1. Considering the movie versions of Dune and Ender’s Game (have not seen Flowers for Algernon) I suddenly find myself hoping no others get made. :-)

  2. The first movie version of Flowers for Algernon was called Charly and it starred Cliff Robertson; it’s wonderful.

  3. That is a disappointing percentage, given the quality of some of the books that are being turned into movies…

  4. I think Dune could still make a great movie(remember, Lord of the Rings was once considered “unfilmable”). Anyway, it’s not like a bad movie somehow tarnishes the book it’s based on, so I think there’s really nothing to lose by having a book adapted into a movie. My first choice for a book that hasn’t been made into a movie to be adapted is Rendezvous with Rama.

  5. My initial thought is using the award winning books to test percentages on isn’t the right way to go. Since the top book must really work /as a book/, not just as a story, or not just having strong characters, or not just have great action — it is more than the sum of its parts. I’d think an ok novel would be easier to adapt because there isn’t as much to worry about keeping *cough* Twilight *cough*?

    Perhaps the argument doesn’t hold. I’m sure too looking at total # of books published vs completed adaptions the percentage is probably lower than the 6% you site for the Nebula winners.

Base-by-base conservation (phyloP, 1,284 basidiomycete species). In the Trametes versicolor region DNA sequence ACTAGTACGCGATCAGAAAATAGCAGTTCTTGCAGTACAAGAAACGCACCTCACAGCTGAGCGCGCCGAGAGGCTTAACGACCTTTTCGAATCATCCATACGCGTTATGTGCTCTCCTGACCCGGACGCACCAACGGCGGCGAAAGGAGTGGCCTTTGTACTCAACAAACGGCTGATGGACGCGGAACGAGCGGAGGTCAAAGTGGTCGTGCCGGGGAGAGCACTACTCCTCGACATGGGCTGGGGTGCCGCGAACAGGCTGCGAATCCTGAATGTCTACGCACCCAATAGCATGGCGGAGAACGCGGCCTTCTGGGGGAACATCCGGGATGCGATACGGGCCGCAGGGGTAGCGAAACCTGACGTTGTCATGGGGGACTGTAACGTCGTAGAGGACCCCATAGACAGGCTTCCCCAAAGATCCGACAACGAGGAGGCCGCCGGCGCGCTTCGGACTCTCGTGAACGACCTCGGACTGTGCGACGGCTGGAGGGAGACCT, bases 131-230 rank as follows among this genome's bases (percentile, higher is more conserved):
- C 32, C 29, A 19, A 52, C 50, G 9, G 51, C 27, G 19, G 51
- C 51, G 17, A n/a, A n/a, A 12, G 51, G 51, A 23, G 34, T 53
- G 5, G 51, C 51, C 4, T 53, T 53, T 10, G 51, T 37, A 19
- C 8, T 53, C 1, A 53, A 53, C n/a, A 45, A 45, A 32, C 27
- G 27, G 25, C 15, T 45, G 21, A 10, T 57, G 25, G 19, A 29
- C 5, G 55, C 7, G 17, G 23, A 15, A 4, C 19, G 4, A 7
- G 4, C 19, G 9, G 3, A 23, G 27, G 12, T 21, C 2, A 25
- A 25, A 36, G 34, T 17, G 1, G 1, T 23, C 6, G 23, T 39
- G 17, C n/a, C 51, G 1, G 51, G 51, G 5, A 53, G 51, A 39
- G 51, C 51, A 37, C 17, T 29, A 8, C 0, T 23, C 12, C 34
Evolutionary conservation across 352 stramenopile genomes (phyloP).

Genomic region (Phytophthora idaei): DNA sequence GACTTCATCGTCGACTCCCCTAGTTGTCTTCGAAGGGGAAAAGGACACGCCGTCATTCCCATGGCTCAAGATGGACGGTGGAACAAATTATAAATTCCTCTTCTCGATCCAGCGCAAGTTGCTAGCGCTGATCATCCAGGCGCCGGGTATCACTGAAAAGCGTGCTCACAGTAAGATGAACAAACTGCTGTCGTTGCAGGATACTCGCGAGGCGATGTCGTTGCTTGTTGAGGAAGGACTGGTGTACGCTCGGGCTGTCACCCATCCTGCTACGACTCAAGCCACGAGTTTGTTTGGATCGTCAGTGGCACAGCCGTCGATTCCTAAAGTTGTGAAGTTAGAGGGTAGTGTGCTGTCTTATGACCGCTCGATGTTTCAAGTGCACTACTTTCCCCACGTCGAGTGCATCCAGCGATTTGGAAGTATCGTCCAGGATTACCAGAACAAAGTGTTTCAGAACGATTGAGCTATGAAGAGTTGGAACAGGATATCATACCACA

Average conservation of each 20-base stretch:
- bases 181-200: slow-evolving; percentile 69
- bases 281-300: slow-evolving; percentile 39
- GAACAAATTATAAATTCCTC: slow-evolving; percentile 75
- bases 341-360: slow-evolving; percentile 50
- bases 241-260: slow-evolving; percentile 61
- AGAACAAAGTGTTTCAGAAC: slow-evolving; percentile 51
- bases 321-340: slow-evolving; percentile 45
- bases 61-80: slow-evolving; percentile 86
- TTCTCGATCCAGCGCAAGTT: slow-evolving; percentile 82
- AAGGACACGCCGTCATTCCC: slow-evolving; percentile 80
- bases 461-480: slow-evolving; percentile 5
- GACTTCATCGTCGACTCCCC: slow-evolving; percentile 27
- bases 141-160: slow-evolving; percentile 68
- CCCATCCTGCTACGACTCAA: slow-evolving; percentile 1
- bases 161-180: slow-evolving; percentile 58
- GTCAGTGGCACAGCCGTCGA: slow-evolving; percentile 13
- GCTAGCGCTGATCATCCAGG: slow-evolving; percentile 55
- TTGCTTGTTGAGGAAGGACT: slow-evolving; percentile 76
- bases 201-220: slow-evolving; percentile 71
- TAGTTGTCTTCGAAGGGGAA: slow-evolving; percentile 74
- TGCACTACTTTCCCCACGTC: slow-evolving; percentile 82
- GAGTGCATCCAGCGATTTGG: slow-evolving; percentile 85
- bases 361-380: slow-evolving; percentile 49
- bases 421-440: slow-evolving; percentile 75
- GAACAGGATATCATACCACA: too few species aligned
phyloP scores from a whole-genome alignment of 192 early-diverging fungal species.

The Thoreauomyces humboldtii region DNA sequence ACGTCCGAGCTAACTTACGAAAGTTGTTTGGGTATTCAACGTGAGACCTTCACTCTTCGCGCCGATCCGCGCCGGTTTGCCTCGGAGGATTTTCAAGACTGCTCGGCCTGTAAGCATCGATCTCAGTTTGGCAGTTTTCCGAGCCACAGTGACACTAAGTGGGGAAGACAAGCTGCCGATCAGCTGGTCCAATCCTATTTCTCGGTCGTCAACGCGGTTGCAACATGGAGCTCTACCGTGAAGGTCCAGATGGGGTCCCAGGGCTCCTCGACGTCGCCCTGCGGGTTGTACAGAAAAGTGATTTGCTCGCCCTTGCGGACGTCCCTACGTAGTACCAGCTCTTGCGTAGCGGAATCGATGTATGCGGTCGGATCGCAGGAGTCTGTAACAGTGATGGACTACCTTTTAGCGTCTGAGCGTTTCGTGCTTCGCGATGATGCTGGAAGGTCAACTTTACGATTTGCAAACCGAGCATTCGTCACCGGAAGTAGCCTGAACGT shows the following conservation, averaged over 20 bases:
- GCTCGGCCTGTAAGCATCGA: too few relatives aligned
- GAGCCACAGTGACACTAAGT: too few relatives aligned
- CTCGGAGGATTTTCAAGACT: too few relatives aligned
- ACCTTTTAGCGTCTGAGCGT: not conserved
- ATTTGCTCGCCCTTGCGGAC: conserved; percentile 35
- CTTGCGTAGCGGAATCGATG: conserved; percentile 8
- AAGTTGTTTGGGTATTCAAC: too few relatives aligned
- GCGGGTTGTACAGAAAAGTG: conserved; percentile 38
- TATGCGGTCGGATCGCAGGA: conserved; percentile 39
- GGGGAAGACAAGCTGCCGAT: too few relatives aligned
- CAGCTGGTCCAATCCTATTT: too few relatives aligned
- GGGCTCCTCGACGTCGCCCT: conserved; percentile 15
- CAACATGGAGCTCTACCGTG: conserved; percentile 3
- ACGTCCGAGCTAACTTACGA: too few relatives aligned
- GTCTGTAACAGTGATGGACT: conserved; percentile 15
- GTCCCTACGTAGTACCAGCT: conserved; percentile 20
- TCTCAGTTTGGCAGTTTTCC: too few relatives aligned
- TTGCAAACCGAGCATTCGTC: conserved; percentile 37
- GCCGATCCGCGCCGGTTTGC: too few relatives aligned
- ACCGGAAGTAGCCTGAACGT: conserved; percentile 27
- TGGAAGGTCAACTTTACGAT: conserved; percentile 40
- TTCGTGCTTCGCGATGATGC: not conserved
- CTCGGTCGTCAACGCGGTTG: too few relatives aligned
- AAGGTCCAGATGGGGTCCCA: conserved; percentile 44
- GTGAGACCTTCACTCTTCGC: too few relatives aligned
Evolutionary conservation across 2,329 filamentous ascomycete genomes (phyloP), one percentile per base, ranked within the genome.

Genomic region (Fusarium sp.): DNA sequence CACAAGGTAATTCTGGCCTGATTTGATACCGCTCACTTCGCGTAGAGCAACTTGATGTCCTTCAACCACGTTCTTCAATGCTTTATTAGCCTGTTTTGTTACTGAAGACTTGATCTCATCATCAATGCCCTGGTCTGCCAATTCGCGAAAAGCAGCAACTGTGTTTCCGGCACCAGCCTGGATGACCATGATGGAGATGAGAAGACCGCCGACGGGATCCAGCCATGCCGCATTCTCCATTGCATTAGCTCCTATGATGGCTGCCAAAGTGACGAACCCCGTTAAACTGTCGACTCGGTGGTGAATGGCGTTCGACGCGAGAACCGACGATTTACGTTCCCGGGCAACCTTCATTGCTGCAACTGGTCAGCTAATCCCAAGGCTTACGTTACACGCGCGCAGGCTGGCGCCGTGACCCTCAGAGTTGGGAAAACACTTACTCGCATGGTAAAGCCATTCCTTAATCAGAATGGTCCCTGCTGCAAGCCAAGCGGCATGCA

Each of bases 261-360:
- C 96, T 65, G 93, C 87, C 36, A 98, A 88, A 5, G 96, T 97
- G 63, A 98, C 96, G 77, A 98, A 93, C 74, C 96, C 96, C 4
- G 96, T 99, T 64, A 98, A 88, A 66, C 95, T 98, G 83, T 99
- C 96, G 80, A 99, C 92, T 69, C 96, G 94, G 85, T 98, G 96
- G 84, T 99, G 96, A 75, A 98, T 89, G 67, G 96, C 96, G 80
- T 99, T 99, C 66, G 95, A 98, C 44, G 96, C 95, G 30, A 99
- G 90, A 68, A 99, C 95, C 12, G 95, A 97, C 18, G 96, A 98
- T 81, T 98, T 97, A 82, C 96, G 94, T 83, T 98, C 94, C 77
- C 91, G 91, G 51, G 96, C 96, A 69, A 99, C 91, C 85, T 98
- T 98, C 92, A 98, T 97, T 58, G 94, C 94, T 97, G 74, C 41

Has there been times you’ve written a novel differently in anticipation of a future adaptation? After your time in Hollywood with Charlie Jade, or Flashforward, did your approach to novel writing change do you think?

  6. I’ve certainly been conscious of what Hollywood is looking for since FLASHFORWARD sold to ABC, and it’s not a coincidence that every one of my books since — the WWW trilogy of WAKE, WATCH, and WONDER, plus TRIGGERS, as well as RED PLANET BLUES — has been optioned almost at once. My first priority is absolutely delivering great novels, but I’ve got a better sense of how to position and present them now so that Hollywood will take note. :)

  7. Charly was a fantastic film—I got to watch it in a High School English class. And I’d argue the second attempt at Dune was pretty good too.So I’m not convinced Hollywood’s record with the ones they _have_ made is so bad.

    But I came to this blog post wondering if you were whining about somebody hanging onto your rights too long, and I’m glad to see that I agree with you completely. If an author doesn’t want to risk somebody renewing options for films or TV shows they won’t make, they don’t have to sell rights or options…

  8. Hi, Derek. Exactly. I’m not whining at all. I have a fantastic relationship with Divani Films, am always grateful for their nice cheques each year, and am cheering them on toward success. I’m always conscious of the fact that from the time I showed my Hollywood agent the manuscript for my novel FLASHFORWARD in 1998 until the series was on the air in 2009 was eleven years — but it was totally worth the wait.